I texted a friend and told him I was sitting in on this movie and his response was “Oh, you mean the Die Hard reboot?” He was not wrong with that response. The premise, at least while watching the trailers, is that Dwayne “The Rock” Johnson is providing some kind of ambiguous consulting to a skyscraper that is the tallest man-made structure in human history. It dwarfs even the Burj Khalifa. The building has been designed and built in Hong Kong by an ultra-rich character clearly inspired by Elon Musk and touts having the most sophisticated technology ever invented–including an advanced fire control system (ahem, foreshadowing much?).
The first 20 minutes or so of this film efficiently sets up what we’re going to be in for during the film’s brisk next 80 minutes. There’s little subtlety and much exposition, bu we’re seeing Skyscraper; we know what we’re in for. It’s The Rock, after all. Unlike Die Hard, where producers of that film had serious reservations about casting Bruce Willis in an action role (an area where he had no film experience at that point) we know that The Rock can deliver the necessary punches and kicks required.
Neve Campbell makes a very welcomed return to a high profile Hollywood film. She plays a wife, a mother, and a character that can also pack a punch…literally. There is also quite a bit of Chinese talent that is utilized in rounding out the rest of the cast. This film has a considerable amount of Cantonese, which inevitably will lend itself to a huge international box-office draw. It’s nice to see a film that doesn’t cheat when it comes to languages spoken by characters–people are speaking what they would be according to the situation.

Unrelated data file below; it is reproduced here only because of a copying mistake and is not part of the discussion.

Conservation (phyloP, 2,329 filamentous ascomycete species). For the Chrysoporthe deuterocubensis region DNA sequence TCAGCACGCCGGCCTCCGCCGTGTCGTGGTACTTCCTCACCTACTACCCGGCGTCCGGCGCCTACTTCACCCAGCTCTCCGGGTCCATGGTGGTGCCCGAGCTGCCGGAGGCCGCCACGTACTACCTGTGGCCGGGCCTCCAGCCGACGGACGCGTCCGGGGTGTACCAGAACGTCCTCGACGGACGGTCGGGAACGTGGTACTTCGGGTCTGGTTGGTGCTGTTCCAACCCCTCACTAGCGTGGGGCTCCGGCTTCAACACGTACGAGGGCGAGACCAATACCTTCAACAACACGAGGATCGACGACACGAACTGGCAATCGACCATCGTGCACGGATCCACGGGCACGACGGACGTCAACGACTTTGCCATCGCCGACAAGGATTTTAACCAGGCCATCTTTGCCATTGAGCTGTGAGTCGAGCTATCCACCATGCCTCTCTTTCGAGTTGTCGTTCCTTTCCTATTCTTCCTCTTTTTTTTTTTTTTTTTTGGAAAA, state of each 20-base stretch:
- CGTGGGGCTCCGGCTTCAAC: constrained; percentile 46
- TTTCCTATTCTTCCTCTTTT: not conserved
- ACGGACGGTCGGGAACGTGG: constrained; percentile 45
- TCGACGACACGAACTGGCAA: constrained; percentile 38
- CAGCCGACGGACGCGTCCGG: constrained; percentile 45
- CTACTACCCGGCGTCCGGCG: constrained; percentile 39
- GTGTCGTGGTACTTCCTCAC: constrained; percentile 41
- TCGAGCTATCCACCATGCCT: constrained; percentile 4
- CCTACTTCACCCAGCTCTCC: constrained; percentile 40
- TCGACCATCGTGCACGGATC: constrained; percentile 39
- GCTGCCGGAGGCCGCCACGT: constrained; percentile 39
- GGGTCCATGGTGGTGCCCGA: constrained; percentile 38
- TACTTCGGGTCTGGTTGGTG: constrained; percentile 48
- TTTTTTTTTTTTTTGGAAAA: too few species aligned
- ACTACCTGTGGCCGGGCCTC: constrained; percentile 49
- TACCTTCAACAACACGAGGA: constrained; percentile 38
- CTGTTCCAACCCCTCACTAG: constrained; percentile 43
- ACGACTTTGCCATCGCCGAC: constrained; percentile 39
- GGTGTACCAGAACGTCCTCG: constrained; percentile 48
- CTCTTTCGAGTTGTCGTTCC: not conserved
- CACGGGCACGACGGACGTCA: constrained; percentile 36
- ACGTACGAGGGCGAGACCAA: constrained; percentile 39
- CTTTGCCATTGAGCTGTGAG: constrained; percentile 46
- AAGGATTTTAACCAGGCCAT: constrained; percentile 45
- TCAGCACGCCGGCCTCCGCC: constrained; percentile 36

The action scenes are well-crafted. There are obvious scenes of heavy CGI, but it doesn’t detract from the entertainment and the harrowing nature of the predicaments our characters encounter. Alfred Hitchcock used to talk about how many of his films employed “The MacGuffin” to drive the suspense. I suppose in the Cold War era, this was a very useful plot driver. Even the modern Mission Impossible films still do this. There is no exception here. There are bad guys. They’re after something. Is it important or nuanced? No. It does drive the action, though. And that’s really all we need. Some of the most fun and crazy action films (Cliffhanger, North by Northwest, Die Hard) rely on it. It’s a narrative where, not to be cliched, the journey is better than the destination. We don’t find out until the third act what the motivations of the antagonists are. I’m okay with that.
Skyscraper is derivative yet fun. It’s nothing special, but it isn’t horrible. Walking a fine line, (which literally does happen in the film) it doesn’t totally tank, but it doesn’t bring anything new to the table or any superior acting chops. It has elements where you think “yeah…this doesn’t make any sense…I don’t care.” There also were moments while watching it, I could quote the line a character would deliver despite never having seen it before.
Sometimes, we don’t go to the movies for a nuanced character study or well-executed cinematography. We want to eat popcorn, squeal during the harrowing stunts, and have fun. If you want that, go see this movie. You won’t be disappointed. There are a lot of worse things out there.